Top Ten Video Game Resurrections
This upcoming weekend is more than just a well deserved break and an excuse to eat more fish than usual! There’s a few religious conotations attached to it as well, dealing with a super-saviour showing the Romans who the real Israeli Wolverine was! Romanes eunt domus! So in keeping with that theme, we’re taking a look at several video games which also managed to come back from the dead.
Let’s face the facts: Lara had become a joke. Between new iterations of the game that just kept on devolving into a parody of big-breasted physics to Angelina Jolie ruining the franchise with two terrible films, it was high time that Ms Croft got a chance to reinvent herself.
And that’s just what we got this year, with the latest remake. Sure, she may spend way too much time falling off of everything, but the latest Tomb Raider is more than just a back to basics approach. It’s a game that actually makes you care about Lara Croft again.
You want to know how hard the original Splatterhouse games were? They were so damn difficult that it had to ship with a label warning you not to play it if you were a pussy.
Splatterhouse was so damn difficult that it would murder anyone sitting next to you, just to teach you a lesson. That game hated you so much, that it would put decapitated horse heads next to you while you slept.
And that’s a tradition that the remake kept firm and intact, back in 2010. And with a bitching thrash metal soundtrack to boot.
You want to know how excited I am for this remake? I’m staking my reputation that the remastered version is going to be as majestic as the magnificent Space Duck! It’s a game that was impossible not to love back in the day, and provided that Quackcom doesn’t cock up the basics for the remake, should be alive and well on downloadable platforms later this year.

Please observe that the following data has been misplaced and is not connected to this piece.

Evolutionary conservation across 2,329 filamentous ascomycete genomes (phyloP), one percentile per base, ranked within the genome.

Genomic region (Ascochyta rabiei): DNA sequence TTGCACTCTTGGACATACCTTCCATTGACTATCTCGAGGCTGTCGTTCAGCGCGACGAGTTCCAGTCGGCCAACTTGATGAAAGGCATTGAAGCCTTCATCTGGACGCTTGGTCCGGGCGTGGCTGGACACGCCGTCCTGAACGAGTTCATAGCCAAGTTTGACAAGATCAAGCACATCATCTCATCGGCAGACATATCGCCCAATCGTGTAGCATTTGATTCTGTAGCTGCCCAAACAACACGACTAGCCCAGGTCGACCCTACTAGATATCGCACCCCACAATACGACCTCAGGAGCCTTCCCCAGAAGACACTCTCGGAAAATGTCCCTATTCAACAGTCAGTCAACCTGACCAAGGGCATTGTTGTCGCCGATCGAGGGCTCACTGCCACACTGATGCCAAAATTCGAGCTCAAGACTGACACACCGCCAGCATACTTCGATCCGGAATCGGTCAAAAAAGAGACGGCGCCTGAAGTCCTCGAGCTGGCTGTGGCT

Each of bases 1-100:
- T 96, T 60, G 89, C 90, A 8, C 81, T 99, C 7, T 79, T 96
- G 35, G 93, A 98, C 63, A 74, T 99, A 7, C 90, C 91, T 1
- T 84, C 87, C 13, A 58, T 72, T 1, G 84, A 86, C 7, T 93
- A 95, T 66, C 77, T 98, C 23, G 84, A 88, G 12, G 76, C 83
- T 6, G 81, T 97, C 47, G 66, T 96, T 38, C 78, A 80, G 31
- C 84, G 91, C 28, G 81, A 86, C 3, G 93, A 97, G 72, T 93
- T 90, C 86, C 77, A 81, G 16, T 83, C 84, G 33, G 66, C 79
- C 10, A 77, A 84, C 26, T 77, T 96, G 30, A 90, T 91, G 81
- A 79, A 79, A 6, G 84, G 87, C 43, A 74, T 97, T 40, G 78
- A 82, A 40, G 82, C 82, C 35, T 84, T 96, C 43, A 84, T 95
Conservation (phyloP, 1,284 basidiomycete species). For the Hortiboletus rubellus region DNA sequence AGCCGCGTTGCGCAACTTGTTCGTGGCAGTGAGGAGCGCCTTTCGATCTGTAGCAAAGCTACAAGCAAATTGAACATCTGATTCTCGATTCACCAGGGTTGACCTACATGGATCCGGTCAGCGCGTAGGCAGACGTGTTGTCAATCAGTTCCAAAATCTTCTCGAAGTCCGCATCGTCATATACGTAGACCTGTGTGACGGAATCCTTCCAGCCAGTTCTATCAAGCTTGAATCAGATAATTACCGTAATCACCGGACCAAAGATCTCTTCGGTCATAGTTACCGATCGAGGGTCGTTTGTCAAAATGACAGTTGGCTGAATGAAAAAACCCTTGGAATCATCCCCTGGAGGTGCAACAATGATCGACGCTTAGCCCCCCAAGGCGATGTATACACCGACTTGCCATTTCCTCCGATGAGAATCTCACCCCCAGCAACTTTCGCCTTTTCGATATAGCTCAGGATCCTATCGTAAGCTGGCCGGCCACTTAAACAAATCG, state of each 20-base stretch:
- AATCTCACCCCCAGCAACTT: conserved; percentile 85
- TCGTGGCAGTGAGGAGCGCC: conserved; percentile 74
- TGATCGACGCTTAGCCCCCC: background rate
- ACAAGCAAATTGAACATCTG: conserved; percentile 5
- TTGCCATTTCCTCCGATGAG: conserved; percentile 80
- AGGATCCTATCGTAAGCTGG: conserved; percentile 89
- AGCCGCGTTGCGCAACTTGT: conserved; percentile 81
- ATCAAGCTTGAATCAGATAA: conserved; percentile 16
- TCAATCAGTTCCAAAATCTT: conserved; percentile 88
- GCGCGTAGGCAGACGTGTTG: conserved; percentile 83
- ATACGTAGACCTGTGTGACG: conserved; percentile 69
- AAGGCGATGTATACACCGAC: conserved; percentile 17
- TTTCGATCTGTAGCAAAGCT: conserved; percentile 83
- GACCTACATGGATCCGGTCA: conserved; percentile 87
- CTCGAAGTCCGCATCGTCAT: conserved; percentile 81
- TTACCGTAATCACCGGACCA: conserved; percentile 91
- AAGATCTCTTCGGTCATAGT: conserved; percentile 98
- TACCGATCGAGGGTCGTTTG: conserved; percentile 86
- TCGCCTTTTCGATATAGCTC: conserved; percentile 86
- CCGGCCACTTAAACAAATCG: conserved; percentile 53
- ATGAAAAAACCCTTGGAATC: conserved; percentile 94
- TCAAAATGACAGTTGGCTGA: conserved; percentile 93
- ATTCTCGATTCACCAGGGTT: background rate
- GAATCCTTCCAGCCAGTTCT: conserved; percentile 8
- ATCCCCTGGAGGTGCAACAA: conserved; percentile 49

There’s no way that this can fail. What could possibly go wrong?
Yes, we know that you’re upset that your single-player game is slapped with “it’s not DRM, it’s MMO stuffz” by EA, but you’ve got to admit: When you do get the game running, it’s a work of art.
Controlling the minute details of a city is the kind of game that will appeal to anyone with OCD, while the more sadistic personalities amongst you will have a chance to build a nuclear power plant on top of a school and hope for mutations.
Yeeeesss, I am your god now, SimCity…
Two years old and still going strong, the latest Mortal Kombat was a game that fighting fans had been asking for, before it arrived to rip their spines out and decapitate them.
Mortal Kombat was bloodier than a dinner party where I served Mexican food, and twice as brutal. And it wouldn’t have even been possible without a certain other game Lazarusising itself back from the dead, that went by the name of…
Street Fighter IV
2008 was a crap time to be a fan of games where your fists spoke first and spin-kicks were considered to be valid rebuttals. Fighting game fans had to be content with lacklustre anime fighting game adaptations and annual 2D brawlers until then, with nary a Tekken or Dead or Alive in sight.
And then Street Fighter IV arrived, launching pound cakes into the collective faces of gamers. It wasn’t just a nostalgic blast from past. It was a benchmark setting tour de force that kicked off a new arms race in the fighting game genre, as developers realised that people were more than ready to shell out some cash for a genre that they had never stopped stalking or calling at three in the morning.